George Potts, Investment Director at NorthEdge Capital, discusses the increased appetite from private equity for games development companies and how businesses looking for additional cashflow can make themselves more attractive to investors.
The UK has a long history of making video games, with an estimated 2,300 active companies in 2018. The country plays host to talent across a full spectrum of games technologies – from mobile, PC and console to VR/AR, esports and artificial intelligence. With the global games audience estimated to hit $180bn (€180bn) by the end of 2021, it is hardly surprising that investors have found themselves increasingly attracted to a rapidly growing industry.
The sector is already one that we have seen significant activity, with three past and present portfolio companies with roots in gaming. When it came to each of these investments, we focused on the differentiation that each had in its market, as well as the strength of the management team and their chosen business model.
For example, we approached our investment in Cubic Motion with a simple thematic thesis that as a provider of “tools” into the rapidly growing games market, Cubic was well positioned to grow.
In getting into the detail, it became apparent that Cubic’s “tools” were and are non-commodity. The intellectual property behind them was developed by a team of experienced PhD’s (including an IEEE Test of Time award-winning CEO, Dr Gareth Edwards) and that creates a natural barrier to competition and platform to pursue expeditious growth.
In Cubic’s case, we were presented with an animation services business that could fundamentally perform facial animation to a higher fidelity, quicker and cheaper than in-house animation teams at a Rockstar or Activision Central – a compelling pitch.
We had a similar thesis with Sumo Digital, where we backed Carl Cavers on the first chapter of an incredible growth story, which although now producing IP, was originally providing art into predominantly Microsoft and Sony IP.
Fundamentally, any firm that proffers either unique or better “tools” into this end-market, appears well placed. Take our recent investment in Catalis, which is led by CEO Dominic Wheatley. As well as Curve (IP development and publishing), Catalis own a significant subsidiary called Testronic, which is a market leader in end-to-end testing and QA for games. Again, that thesis rests on QA in today’s market being a requisite tool for game developers and one where we see strong growth into the future. Consumers don’t forgive a crappy MVP anymore – they’ve got too much choice!
As the Catalis investment demonstrates, private equity will often be willing to take “IP risk” – that is, the risk of investment into developing and then publishing a new game – whether it be original or franchised IP.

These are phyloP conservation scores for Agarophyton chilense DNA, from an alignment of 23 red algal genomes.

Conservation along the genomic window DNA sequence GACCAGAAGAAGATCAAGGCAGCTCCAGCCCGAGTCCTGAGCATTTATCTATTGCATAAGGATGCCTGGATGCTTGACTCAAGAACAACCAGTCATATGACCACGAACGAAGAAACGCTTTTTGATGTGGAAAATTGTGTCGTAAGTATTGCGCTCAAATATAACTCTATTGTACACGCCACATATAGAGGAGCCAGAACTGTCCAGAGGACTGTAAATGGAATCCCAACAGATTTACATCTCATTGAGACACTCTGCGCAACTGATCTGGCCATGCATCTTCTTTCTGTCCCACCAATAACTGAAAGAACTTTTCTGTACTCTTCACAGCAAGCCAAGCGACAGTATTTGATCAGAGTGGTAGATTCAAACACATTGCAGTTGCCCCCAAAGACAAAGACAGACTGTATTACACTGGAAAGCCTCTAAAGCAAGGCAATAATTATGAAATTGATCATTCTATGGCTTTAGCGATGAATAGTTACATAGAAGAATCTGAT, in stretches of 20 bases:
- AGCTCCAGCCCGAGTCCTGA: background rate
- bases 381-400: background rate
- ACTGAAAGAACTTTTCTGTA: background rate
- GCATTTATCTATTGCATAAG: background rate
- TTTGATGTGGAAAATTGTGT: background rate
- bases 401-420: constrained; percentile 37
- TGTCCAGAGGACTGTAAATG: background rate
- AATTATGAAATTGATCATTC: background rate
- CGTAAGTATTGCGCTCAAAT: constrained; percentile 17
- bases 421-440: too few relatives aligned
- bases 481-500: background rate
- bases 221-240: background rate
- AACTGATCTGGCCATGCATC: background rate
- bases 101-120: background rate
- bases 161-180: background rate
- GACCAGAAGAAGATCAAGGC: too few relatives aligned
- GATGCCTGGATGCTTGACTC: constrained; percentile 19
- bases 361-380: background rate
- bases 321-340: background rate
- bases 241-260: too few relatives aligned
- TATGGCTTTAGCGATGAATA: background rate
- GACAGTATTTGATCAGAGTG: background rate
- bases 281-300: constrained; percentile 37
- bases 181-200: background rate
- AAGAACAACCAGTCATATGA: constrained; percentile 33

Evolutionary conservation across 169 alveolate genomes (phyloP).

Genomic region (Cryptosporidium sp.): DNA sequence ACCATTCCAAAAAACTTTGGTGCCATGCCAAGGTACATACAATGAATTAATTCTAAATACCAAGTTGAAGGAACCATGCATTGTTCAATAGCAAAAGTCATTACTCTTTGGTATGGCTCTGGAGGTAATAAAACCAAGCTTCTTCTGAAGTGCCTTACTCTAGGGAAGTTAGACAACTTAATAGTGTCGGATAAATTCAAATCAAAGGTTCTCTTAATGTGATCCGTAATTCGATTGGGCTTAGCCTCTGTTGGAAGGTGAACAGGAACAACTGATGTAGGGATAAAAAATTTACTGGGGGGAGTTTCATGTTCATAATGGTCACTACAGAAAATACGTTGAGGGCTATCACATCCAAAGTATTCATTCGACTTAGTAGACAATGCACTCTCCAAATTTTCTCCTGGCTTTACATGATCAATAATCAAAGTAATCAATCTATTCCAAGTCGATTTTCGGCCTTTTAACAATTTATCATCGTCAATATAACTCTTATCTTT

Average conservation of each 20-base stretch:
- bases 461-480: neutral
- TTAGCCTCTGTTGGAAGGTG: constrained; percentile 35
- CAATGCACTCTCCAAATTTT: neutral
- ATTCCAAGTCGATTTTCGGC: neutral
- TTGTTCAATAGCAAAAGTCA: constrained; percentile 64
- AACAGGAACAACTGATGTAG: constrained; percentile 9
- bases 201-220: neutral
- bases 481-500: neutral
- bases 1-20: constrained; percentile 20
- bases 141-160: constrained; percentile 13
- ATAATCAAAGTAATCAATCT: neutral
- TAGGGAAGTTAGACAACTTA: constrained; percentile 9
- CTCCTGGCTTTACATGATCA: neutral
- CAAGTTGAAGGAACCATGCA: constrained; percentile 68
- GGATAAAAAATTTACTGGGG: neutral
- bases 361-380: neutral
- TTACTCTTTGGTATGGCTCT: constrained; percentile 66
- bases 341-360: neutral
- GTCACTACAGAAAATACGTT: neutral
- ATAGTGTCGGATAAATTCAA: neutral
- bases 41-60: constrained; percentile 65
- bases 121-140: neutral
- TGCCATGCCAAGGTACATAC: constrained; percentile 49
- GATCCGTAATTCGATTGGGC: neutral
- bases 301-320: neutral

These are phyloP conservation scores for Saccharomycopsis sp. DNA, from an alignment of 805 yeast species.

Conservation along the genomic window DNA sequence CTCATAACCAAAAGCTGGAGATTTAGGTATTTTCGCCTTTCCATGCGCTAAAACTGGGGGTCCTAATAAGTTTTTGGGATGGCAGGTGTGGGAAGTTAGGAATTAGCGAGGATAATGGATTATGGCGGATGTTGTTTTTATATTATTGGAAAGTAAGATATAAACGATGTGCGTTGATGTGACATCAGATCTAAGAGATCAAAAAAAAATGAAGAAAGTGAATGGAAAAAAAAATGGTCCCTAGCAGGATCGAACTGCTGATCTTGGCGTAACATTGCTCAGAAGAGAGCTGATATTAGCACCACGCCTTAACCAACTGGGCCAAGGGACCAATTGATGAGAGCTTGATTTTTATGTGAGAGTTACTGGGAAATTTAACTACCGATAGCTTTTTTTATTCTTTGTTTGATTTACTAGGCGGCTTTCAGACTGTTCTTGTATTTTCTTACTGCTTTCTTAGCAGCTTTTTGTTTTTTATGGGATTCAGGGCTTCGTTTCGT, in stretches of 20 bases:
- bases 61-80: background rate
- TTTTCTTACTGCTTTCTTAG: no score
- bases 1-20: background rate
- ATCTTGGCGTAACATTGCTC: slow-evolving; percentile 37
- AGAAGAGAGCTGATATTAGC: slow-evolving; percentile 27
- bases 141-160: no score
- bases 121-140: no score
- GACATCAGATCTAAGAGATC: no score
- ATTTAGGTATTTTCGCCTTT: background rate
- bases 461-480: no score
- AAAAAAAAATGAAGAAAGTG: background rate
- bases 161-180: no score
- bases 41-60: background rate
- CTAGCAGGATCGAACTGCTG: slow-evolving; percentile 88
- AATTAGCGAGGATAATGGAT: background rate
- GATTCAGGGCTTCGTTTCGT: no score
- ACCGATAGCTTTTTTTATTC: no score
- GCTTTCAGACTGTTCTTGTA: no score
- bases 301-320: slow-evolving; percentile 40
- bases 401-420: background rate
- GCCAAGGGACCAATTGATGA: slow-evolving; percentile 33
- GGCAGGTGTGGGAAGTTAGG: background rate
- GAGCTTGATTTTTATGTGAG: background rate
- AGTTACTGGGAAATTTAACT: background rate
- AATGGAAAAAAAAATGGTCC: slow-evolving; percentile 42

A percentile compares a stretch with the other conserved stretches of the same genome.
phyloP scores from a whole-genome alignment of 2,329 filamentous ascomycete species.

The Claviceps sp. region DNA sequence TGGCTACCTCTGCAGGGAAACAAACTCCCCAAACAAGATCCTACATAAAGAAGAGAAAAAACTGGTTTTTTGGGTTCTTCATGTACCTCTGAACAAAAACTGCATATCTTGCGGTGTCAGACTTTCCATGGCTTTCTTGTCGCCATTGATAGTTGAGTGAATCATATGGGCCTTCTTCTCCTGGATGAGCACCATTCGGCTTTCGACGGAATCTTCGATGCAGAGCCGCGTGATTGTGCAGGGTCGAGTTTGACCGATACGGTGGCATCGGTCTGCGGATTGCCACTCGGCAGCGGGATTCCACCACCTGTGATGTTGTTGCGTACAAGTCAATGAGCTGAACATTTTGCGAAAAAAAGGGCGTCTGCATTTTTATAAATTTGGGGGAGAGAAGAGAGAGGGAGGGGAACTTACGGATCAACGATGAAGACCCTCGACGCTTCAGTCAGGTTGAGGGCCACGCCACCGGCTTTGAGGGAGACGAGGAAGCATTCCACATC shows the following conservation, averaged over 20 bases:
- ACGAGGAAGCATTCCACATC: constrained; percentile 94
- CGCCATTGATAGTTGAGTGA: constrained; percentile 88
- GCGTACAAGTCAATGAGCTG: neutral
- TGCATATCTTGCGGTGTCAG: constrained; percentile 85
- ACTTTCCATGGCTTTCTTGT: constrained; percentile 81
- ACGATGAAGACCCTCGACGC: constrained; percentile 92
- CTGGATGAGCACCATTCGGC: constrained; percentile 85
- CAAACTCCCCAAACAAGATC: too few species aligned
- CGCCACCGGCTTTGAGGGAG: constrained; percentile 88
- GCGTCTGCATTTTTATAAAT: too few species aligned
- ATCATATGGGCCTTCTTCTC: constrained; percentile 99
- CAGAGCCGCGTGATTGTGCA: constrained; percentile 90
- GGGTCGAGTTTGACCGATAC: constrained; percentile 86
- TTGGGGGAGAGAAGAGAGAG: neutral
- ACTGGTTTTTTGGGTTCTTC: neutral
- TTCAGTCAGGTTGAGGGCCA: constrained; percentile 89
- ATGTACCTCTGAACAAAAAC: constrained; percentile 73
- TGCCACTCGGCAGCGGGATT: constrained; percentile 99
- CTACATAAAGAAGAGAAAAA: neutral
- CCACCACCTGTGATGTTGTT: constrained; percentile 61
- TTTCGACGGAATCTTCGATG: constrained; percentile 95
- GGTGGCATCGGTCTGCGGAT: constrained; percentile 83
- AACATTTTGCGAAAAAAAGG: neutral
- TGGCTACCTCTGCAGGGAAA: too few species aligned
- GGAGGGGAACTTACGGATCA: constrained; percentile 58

This certainly carries more risk, but the returns can be spectacular. This market is well known to have opened up entirely because the value chain has become disintermediated over the last three to five years. This makes the development and publishing of IP equivalent to building an app – for onward publishing through one of a plethora of gaming platforms, from Steam to Stadia and everything in between.
These trends, alongside mobile, are well understood.
When it comes to the trends of the future, the obvious example would be the advent of 5G, and the quality of MMO gameplay that will unlock on mobile devices.
Secondly, the launch of new consoles – such as the PS5 – always represent a ‘fixed’ hardware step forward for the industry. This means these new console games will be incredible (for their time) during the first year of launch, and then gradually that hardware will become dated over its four to five-year life cycle.
Thirdly, there’s too much capital and corporate interest vested in AR and VR for it to simply die away – watch the space for the affordability, quality and content striding forward in the not too distant future. With that, I anticipate a host of value chain investment opportunities. For example, since 2016, I’ve been an angel investor in Emerge Inc., which was backed by M13 and Vulcan in 2019. The company focuses on touch experience in extended reality (“XR”), which I personally believe is an exciting new frontier to keep an eye on.
However, back to the reality of a private equity firm focussed on management, we are looking first and foremost at the founding team. So, we’re asking questions like: Do they have a track record or career which suggests they’re going to build something special? Have they built a team around them? And if not, are they open to new investment in new expertise and experience alongside them? Are they realistic when it comes to their business model, its competitive standing against existing solutions, and their route to market? Is the IP, technology or people roadmap well thought through and more substantive than a 10 page teaser document?
Asking yourself these questions aloud, and testing them on a trusted group of contacts, really gives you a sense of when you’re ready for investment.
I would make a significant caveat that taking capital too early can be extremely damaging for a host of reasons – so do think long and hard about when the time is right. I find a good trigger for this decision is when scale is tangible and needs that extra capital and support to achieve; or, you’ve reached the end of your risk appetite, and want a partner to share the burden of the next chapter.
If you are investment ready, you need to find the right partner that will guide, challenge and support you to build your business. It should be an investor with a wealth of experience and an outstanding network – more than just capital.